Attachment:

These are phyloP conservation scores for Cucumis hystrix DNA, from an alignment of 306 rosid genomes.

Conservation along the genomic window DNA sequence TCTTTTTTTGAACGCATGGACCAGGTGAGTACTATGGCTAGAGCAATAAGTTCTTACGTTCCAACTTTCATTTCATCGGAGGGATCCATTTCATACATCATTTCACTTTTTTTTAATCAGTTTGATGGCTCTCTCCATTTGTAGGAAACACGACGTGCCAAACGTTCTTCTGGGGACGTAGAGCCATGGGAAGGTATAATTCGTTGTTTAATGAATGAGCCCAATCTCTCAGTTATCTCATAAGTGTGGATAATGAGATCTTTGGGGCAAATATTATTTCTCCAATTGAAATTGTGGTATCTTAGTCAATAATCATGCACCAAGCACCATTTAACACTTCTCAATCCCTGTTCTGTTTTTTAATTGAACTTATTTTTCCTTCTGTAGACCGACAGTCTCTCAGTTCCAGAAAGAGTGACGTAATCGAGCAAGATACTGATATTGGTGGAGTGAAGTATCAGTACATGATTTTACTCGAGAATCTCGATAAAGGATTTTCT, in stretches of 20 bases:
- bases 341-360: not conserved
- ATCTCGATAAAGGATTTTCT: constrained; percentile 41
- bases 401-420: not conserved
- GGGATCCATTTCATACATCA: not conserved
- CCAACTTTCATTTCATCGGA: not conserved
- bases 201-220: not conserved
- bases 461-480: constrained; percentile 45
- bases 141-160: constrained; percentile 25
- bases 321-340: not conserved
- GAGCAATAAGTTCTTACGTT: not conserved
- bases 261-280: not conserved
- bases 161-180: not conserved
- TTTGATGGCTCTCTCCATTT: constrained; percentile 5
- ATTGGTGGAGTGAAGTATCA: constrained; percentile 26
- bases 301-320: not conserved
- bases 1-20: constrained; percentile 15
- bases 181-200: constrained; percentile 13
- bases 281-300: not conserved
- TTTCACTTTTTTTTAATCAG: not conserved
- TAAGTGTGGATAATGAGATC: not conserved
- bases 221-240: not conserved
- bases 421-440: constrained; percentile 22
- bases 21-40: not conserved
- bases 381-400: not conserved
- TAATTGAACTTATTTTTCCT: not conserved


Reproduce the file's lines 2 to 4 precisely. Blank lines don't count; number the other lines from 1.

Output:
Conservation along the genomic window DNA sequence TCTTTTTTTGAACGCATGGACCAGGTGAGTACTATGGCTAGAGCAATAAGTTCTTACGTTCCAACTTTCATTTCATCGGAGGGATCCATTTCATACATCATTTCACTTTTTTTTAATCAGTTTGATGGCTCTCTCCATTTGTAGGAAACACGACGTGCCAAACGTTCTTCTGGGGACGTAGAGCCATGGGAAGGTATAATTCGTTGTTTAATGAATGAGCCCAATCTCTCAGTTATCTCATAAGTGTGGATAATGAGATCTTTGGGGCAAATATTATTTCTCCAATTGAAATTGTGGTATCTTAGTCAATAATCATGCACCAAGCACCATTTAACACTTCTCAATCCCTGTTCTGTTTTTTAATTGAACTTATTTTTCCTTCTGTAGACCGACAGTCTCTCAGTTCCAGAAAGAGTGACGTAATCGAGCAAGATACTGATATTGGTGGAGTGAAGTATCAGTACATGATTTTACTCGAGAATCTCGATAAAGGATTTTCT, in stretches of 20 bases:
- bases 341-360: not conserved
- ATCTCGATAAAGGATTTTCT: constrained; percentile 41